Nicole Urquhart wanted to help new mothers and their infant children and knew just how—with a transport service. She had learned a workable model as a transportation specialist in the military. She had learned that women with infants needed more transportation options from working for the Racine school system on family involvement. But it was President Obama who set Nicole’s plans in motion. At a conference on barriers women face in accessing health care, he spoke with Nicole about the infant mortality crisis in southeastern Wisconsin, which has the highest infant death rates in the nation. When job cuts presented Nicole with the opportunity to do something new, she started planning to launch Baby Express.
Information, case management, referrals, and more
Nicole started Baby Express as a transport company for moms with young infants. Her “Pinkmobiles” attract attention—the brightly-painted vehicles were purchased from Cancer for the Cure.
But there’s more. As Baby Express grows, the company is becoming a nexus for infant-related health services. Nicole has purchased a physical location where retail tenants will offer services and products moms need, from baby food and breast pumps to stress-reducing yoga and lactation coaching. The scarcity of supermarkets and the closing of Babies-R-Us stores in the Racine area have created a gap that Baby Express will fill. Nicole sees how this empowers women economically: “We can be a stepping stone to good employment. We’re teaching women they can be breastfeeding moms in nontraditional workplaces” like commercial driving and construction.
As a commercial non-emergency transportation company, “The biggest challenge is insurance coverage,” Nicole admits; “It limits our ability to expand the fleet.” She is exploring options to keep the business viable in the face of disruption from regulatory changes or increased competition.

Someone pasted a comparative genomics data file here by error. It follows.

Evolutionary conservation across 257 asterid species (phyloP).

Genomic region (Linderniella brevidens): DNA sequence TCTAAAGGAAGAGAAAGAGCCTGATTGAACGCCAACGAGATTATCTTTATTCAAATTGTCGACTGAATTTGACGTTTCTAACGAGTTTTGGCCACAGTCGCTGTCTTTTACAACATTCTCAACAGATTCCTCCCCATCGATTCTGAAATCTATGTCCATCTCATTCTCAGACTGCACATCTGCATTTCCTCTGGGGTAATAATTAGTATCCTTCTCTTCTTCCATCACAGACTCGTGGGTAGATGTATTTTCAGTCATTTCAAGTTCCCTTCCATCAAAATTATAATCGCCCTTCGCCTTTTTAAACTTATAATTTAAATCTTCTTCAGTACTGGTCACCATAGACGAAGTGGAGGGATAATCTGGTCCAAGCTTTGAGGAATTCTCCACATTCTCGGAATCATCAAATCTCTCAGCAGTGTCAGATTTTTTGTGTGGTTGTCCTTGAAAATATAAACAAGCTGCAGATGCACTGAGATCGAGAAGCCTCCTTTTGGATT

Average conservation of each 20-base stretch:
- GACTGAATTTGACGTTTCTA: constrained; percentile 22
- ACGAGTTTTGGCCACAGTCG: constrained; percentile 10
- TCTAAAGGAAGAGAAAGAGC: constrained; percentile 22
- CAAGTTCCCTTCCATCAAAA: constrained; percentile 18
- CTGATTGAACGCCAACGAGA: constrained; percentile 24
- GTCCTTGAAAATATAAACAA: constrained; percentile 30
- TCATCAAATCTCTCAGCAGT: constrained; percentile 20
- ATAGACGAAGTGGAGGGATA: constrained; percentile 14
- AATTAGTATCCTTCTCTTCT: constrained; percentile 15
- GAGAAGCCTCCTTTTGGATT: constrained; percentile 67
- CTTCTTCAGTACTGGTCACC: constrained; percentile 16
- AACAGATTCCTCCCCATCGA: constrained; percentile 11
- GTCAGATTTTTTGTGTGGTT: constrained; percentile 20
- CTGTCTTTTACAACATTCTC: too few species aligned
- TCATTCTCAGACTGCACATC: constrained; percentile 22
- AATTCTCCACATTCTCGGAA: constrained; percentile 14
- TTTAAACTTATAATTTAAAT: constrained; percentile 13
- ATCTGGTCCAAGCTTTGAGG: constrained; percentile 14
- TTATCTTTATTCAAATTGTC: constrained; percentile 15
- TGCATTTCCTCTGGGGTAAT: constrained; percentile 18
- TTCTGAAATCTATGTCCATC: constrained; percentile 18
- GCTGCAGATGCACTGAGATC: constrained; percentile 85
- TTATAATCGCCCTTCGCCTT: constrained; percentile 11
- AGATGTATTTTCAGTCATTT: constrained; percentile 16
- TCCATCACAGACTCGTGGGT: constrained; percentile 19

Accomplishments with the SBDC at UW-Parkside:
- Consulting support and referrals
- Regulatory compliance
- Cash flow planning
“The SBDC has been vital to my business”
Nicole discovered Wisconsin’s Small Business Development Centers through a class on branding and social media offered through Wisconsin Women’s Business Corporation (WWBIC). At the time, Nicole was starting her business and needed funding. Mary Fischer-Tracy was the WWBIC lender for Southeast Wisconsin who assisted her. A few years later, Mary joined the Small Business Development Center as a Business Consultant and assisted Nicole again when she sought help in cash flow planning, strategy development, and expansion plans that include purchasing a building and more vehicles. Mary observed, “There were all kinds of nuances about this business—fluctuating fuel costs and getting paid by insurance companies, for example.” Mary helped Nicole develop financial projections.
Now, Nicole and Mary meet regularly to make sure Baby Express stays on track. Mary said, “She’s so smart! A very positive person, very proud of her accomplishments, eager to share with other people.”
“The SBDC has been vital,” Nicole exclaimed. The SBDC helped Baby Express develop a trip-ordering mobile app for clients and HIPAA-compliant video-streaming for their case managers. “We need to be able to work with new moms at any time, anywhere,” Nicole said, “because latching problems can happen in the middle of the night.”
Nicole appreciates the SBDC’s assistance with compliance in hiring practices and candidate evaluation. The SBDC’s training and referrals were helpful, as was “the support and backing—we don’t realize how important that is” to a new entrepreneur, Nicole commented. Mary kept Nicole focused on Baby Express’s finances: “What she cares about the least, I care about the most,” Mary kidded.
What’s next for Baby Express? “We’ve had an increase in volume of 25 to 30%,” Nicole said. Managing rapid growth in a highly-regulated niche means Nicole and the SBDC will continue to work together.